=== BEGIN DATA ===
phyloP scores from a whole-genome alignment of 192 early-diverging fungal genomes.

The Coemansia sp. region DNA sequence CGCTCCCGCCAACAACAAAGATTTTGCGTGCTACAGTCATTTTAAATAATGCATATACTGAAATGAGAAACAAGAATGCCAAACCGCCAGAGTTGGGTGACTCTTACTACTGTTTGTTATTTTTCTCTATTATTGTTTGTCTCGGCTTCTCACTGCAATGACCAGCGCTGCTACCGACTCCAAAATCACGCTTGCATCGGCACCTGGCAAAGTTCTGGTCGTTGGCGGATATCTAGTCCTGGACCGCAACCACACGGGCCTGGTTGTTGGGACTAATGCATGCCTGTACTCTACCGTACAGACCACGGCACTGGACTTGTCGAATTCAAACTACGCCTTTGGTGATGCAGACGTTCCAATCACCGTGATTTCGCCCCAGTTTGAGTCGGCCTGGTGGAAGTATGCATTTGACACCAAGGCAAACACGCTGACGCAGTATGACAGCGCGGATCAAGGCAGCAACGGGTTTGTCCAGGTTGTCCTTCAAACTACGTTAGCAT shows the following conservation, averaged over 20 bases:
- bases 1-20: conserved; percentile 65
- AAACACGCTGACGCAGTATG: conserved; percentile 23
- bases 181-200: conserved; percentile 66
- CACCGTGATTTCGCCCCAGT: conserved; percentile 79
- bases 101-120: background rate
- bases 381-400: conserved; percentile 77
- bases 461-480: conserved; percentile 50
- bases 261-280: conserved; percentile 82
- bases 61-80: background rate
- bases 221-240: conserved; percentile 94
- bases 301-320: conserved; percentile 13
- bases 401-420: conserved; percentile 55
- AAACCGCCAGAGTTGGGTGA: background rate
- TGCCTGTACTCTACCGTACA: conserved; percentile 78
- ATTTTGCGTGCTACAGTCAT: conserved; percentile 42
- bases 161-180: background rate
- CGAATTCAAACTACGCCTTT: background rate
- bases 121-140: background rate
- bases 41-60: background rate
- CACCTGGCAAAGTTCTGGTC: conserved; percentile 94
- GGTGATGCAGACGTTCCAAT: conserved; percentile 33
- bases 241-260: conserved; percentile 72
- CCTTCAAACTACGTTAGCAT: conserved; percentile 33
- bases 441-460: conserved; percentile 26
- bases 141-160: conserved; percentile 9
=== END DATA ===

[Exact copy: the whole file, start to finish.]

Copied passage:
phyloP scores from a whole-genome alignment of 192 early-diverging fungal genomes.

The Coemansia sp. region DNA sequence CGCTCCCGCCAACAACAAAGATTTTGCGTGCTACAGTCATTTTAAATAATGCATATACTGAAATGAGAAACAAGAATGCCAAACCGCCAGAGTTGGGTGACTCTTACTACTGTTTGTTATTTTTCTCTATTATTGTTTGTCTCGGCTTCTCACTGCAATGACCAGCGCTGCTACCGACTCCAAAATCACGCTTGCATCGGCACCTGGCAAAGTTCTGGTCGTTGGCGGATATCTAGTCCTGGACCGCAACCACACGGGCCTGGTTGTTGGGACTAATGCATGCCTGTACTCTACCGTACAGACCACGGCACTGGACTTGTCGAATTCAAACTACGCCTTTGGTGATGCAGACGTTCCAATCACCGTGATTTCGCCCCAGTTTGAGTCGGCCTGGTGGAAGTATGCATTTGACACCAAGGCAAACACGCTGACGCAGTATGACAGCGCGGATCAAGGCAGCAACGGGTTTGTCCAGGTTGTCCTTCAAACTACGTTAGCAT shows the following conservation, averaged over 20 bases:
- bases 1-20: conserved; percentile 65
- AAACACGCTGACGCAGTATG: conserved; percentile 23
- bases 181-200: conserved; percentile 66
- CACCGTGATTTCGCCCCAGT: conserved; percentile 79
- bases 101-120: background rate
- bases 381-400: conserved; percentile 77
- bases 461-480: conserved; percentile 50
- bases 261-280: conserved; percentile 82
- bases 61-80: background rate
- bases 221-240: conserved; percentile 94
- bases 301-320: conserved; percentile 13
- bases 401-420: conserved; percentile 55
- AAACCGCCAGAGTTGGGTGA: background rate
- TGCCTGTACTCTACCGTACA: conserved; percentile 78
- ATTTTGCGTGCTACAGTCAT: conserved; percentile 42
- bases 161-180: background rate
- CGAATTCAAACTACGCCTTT: background rate
- bases 121-140: background rate
- bases 41-60: background rate
- CACCTGGCAAAGTTCTGGTC: conserved; percentile 94
- GGTGATGCAGACGTTCCAAT: conserved; percentile 33
- bases 241-260: conserved; percentile 72
- CCTTCAAACTACGTTAGCAT: conserved; percentile 33
- bases 441-460: conserved; percentile 26
- bases 141-160: conserved; percentile 9